The island of Bornholm is dressed like a bride, white and pure. Wild cherry trees and hawthorns flourishes, and in a while fields of yellow rape will be here. The wind is still sharp. Taking a walk in the forest I meet a company of Danish soldiers painted green in their faces, and with the machine guns raised for shooting. Ready to join new wars in distant countries.
The war was close this winter in Jordan with only 75 kilometers to the border of Syria. It became a habit for the Jordanians and the Syrian refugees living close to the border to wake up in the middle of the night hearing the sound of bombers. Inside Syria the machines spread death and destruction, and it happened they threw their cargo of barrel bombs in Jordan. When it happened The Kingdom would make a protest, but for what use? Against mighty countries like USA, Russia, France and Turkey?
Staying three month in Amman in Jordan I happened to develop an attitude “thats life” about the war so close. Like a woman from Dubai told me: We are so used to war that I never gives it a thought.
A bad cold meant I had to cancel my plans staying with a Syrian refugee family close to the border of Syria. The cancellation might have been lucky, since it is no use seeking out war. On Facebook desperate Syrian friends outside – and inside Syria shared plenty of mutilated children with torn-off limbs and crushed dead people buried in dusty rubble. Their way to get the worlds attention to all the terribly things happening in their country.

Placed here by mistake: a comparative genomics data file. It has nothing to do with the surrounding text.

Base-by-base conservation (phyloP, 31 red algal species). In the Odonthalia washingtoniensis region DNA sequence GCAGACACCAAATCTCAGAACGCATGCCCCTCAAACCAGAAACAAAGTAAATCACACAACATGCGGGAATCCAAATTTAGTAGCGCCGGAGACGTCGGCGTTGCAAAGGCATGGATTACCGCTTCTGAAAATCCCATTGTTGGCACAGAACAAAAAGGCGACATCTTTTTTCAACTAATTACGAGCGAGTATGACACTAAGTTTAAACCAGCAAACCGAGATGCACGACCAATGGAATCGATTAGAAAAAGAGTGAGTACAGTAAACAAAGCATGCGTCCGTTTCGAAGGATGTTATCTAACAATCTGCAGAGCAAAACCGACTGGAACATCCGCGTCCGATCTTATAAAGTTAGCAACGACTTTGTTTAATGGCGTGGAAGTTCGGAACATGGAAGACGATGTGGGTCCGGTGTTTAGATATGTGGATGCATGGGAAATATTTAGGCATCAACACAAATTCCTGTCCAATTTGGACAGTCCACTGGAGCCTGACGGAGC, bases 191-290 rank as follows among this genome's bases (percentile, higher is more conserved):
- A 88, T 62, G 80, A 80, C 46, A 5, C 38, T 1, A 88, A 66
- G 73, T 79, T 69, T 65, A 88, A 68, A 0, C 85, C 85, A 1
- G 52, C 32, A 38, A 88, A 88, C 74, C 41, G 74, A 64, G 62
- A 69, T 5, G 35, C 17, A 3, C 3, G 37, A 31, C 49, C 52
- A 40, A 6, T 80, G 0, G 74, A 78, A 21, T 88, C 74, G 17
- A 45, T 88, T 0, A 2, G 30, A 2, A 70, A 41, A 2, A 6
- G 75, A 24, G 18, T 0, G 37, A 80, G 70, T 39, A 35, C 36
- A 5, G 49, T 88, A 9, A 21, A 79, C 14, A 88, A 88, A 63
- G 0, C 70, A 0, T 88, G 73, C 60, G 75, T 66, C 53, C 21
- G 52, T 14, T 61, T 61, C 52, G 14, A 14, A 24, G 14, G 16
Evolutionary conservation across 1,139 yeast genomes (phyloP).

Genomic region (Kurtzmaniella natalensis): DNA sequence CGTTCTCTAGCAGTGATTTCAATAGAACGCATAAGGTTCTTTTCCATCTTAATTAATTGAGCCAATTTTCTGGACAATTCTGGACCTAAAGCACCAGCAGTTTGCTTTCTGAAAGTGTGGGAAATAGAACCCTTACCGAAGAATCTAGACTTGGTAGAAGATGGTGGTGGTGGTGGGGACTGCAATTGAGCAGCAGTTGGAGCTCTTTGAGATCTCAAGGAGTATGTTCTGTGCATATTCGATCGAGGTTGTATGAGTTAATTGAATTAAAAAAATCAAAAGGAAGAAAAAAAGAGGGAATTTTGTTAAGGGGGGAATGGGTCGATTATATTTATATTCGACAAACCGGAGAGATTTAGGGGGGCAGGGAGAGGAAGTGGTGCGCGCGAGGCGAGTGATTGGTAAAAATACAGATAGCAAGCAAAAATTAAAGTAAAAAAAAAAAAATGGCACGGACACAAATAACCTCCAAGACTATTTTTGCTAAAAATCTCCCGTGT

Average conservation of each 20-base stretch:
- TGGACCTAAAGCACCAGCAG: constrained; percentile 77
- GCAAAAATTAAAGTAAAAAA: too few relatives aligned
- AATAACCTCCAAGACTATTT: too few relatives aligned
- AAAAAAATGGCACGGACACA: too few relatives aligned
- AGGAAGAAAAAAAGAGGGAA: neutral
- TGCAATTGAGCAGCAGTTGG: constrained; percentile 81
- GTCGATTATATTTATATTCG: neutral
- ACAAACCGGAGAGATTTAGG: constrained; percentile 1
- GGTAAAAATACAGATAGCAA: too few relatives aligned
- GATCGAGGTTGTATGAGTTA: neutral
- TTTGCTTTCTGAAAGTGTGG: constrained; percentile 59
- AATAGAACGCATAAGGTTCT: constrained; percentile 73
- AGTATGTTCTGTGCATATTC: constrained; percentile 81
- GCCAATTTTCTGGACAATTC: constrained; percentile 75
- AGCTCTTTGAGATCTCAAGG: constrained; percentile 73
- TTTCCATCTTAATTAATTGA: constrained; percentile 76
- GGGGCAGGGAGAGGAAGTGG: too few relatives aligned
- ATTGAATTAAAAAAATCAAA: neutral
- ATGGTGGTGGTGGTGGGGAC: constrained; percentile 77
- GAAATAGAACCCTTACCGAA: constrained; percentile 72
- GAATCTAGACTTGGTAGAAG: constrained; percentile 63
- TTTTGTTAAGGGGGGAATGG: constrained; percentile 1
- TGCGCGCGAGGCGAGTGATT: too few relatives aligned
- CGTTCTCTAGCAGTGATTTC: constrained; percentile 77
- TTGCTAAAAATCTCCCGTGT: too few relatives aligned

One morning having my coffee and oat meal I see pictures of skinny people with ribcase protruding. Dying human beings from the besieged Syrian city of Madaya, 150 kilometer away from Amman. 40.000 people trapped for months, living of cats and boiled leaves. Old people and children dying of hunger, and desperate inhabitants trying to tell the world.
Even on peaceful Bornholm it is hard to escape horror: All the people I have come to know. All the children. And all the people I just met on my way.
Two month on the Greek Island of Leros in autumn, when refugees were still sort of welcomed in Europe. In overcrowded robber boats they landed one by one on the military island of Farmakonisi. Here the refugees were welcomed by soldiers, who fired scaring shots in the air and gave them a packet of biscuits and a little water to survive, until the day they were picked up by the Greek military and brought to Leros.